Once the above is clear, consider that in cases the content of a substance (not its empirical formula) can be given in terms of a formal equivalent of another one. This is pretty common discussing or even classifying substances for a specific purpose or effect, so it might be with drugs, fertilisers, etc. In your case, it could have been the amount of ozone evolving from the sample if a process would convert in ozone all the oxygen contained in it. Note that the amount as mass won't change as a certain amount of oxygen remains the same in all allotropes :) which again makes your doubt quite unmotivated.

Realistic examples of this formal way to express the chemical content by formal equivalents are fertilisers. Their N-P-K numbers refer to elemental nitrogen, phosphoric anhydride and potassium oxide, respectively. The latters are not the actual content of the fertiliser (as it wouldn't be ozone in your unfortunate example, too) but refer to the way as P and K were finally weighted in elemental analysis.

Another example is the carbon dioxide content of whatever fuel or combustible. There is not carbon dioxide itself in sugar, but its C content can be expressed by the carbon dioxide formed during its combustion.

Hope this helps.

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To add to Alchimista's answer, suppose the question were about a sample containing 1 mole of ozone (and nothing else). You could ask two questions:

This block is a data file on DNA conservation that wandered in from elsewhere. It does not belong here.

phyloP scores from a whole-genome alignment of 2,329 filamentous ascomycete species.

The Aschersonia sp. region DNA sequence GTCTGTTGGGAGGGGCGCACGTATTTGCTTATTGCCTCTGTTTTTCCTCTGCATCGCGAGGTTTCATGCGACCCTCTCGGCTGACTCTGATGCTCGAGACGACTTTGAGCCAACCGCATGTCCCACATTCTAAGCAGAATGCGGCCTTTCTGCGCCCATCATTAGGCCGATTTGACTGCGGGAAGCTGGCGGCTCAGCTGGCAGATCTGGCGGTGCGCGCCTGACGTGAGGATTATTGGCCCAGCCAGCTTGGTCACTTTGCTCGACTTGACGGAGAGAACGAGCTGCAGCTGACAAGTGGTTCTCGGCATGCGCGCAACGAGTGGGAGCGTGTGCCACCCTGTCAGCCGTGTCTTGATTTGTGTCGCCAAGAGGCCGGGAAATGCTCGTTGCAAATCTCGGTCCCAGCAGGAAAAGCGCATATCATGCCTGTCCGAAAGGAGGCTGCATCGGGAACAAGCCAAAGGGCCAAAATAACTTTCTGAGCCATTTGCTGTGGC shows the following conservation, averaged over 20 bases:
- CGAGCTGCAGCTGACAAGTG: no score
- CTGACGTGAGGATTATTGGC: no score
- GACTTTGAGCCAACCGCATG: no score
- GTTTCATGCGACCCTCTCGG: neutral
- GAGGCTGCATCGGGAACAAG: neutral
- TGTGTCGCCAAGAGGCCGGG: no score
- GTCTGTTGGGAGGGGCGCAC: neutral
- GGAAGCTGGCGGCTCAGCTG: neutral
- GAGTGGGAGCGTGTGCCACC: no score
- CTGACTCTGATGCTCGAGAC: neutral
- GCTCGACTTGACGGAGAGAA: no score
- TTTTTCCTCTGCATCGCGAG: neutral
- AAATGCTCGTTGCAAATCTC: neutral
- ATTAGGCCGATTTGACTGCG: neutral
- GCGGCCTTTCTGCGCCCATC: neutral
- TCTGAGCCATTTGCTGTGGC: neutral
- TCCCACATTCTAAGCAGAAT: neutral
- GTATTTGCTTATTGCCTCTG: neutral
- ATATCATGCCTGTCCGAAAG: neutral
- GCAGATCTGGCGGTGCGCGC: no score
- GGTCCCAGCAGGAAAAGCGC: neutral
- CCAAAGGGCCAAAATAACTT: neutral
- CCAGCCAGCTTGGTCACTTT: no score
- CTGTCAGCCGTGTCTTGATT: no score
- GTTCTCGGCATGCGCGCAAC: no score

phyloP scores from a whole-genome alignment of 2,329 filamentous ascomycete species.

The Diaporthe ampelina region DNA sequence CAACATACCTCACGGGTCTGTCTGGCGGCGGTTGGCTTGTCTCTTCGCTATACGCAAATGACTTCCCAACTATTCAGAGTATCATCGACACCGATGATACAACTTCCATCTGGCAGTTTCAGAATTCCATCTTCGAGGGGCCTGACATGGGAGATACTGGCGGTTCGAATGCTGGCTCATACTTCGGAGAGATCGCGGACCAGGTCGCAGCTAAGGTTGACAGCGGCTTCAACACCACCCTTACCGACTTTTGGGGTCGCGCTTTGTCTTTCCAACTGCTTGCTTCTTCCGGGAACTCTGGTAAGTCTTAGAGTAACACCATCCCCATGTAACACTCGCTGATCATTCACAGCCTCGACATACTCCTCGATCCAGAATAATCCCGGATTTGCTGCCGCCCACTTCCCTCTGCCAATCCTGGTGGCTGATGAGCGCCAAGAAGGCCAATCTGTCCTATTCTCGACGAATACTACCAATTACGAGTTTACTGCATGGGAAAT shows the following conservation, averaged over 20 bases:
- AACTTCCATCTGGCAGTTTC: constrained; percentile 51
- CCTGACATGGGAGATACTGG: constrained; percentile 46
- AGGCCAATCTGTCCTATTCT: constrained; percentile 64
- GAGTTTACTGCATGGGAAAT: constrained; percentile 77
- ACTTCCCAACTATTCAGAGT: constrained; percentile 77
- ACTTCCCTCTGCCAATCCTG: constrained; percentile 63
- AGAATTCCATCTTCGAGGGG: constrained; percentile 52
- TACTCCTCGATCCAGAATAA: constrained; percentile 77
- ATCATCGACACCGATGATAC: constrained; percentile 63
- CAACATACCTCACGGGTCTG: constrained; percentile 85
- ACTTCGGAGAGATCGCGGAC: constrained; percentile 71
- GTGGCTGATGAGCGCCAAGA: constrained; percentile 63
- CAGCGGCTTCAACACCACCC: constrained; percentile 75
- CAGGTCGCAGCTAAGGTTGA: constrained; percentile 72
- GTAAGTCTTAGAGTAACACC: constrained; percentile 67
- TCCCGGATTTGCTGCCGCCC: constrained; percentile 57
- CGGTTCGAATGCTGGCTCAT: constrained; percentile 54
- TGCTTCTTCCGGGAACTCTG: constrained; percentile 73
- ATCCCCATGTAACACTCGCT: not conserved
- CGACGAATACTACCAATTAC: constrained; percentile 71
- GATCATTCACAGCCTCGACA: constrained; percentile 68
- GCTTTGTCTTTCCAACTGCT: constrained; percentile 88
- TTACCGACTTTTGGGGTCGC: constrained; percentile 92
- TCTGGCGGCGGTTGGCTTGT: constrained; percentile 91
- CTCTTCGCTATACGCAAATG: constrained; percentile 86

1. What is the mass of ozone in the sample?
  2. What is the mass of oxygen in the sample?

Because all the oxygen atoms are in the form of ozone, the answer to questions 1. and 2. would be the same. On the other hand, if I asked about the amount of ozone molecules or the amount of oxygen atoms, the answers would be distinct (1 mole vs. 3 moles).

What is the mass of ozone present in 10.6 g of Na2CO3?

This question makes no sense because there is no ozone in sodium carbonate. However, you could specify a reaction (a fictional one):

$$\ce{Na2CO3 -> 2Na + C + O3}$$

For this reaction, you can ask how much ozone would be made from a certain amount of sodium carbonate. Of course, the mass of ozone produced would be equal to the mass of oxygen in sodium carbonate because sodium carbonate is the only source of oxygen in the reaction, and ozone is the only product containing oxygen in this reaction.

[Ivan] There is no ozone in $\ce{Na2CO3}$, much like there is no arrow in a sparrow.

This wisdom from our resident artiste of one-liners is a great analogy illustrating the misconception. If we go back to the specific question, we can see from the Lewis structures that there is no ozone in carbonate:


enter image description here

Ozone: https://courses.lumenlearning.com/suny-mcc-organicchemistry/chapter/resonance/

Ozone has oxygen-oxygen bonds, which are lacking in carbonate. Carbonate does contain oxygen atoms bound to carbon, so asking about the oxygen content makes sense. Asking about the $\ce{O2}$ content or the $\ce{O3}$ content (or -ahem- the $\ce{O8}$ content) without giving a specific chemical reaction (that would specify the stoichiometry) makes no sense, on the other hand.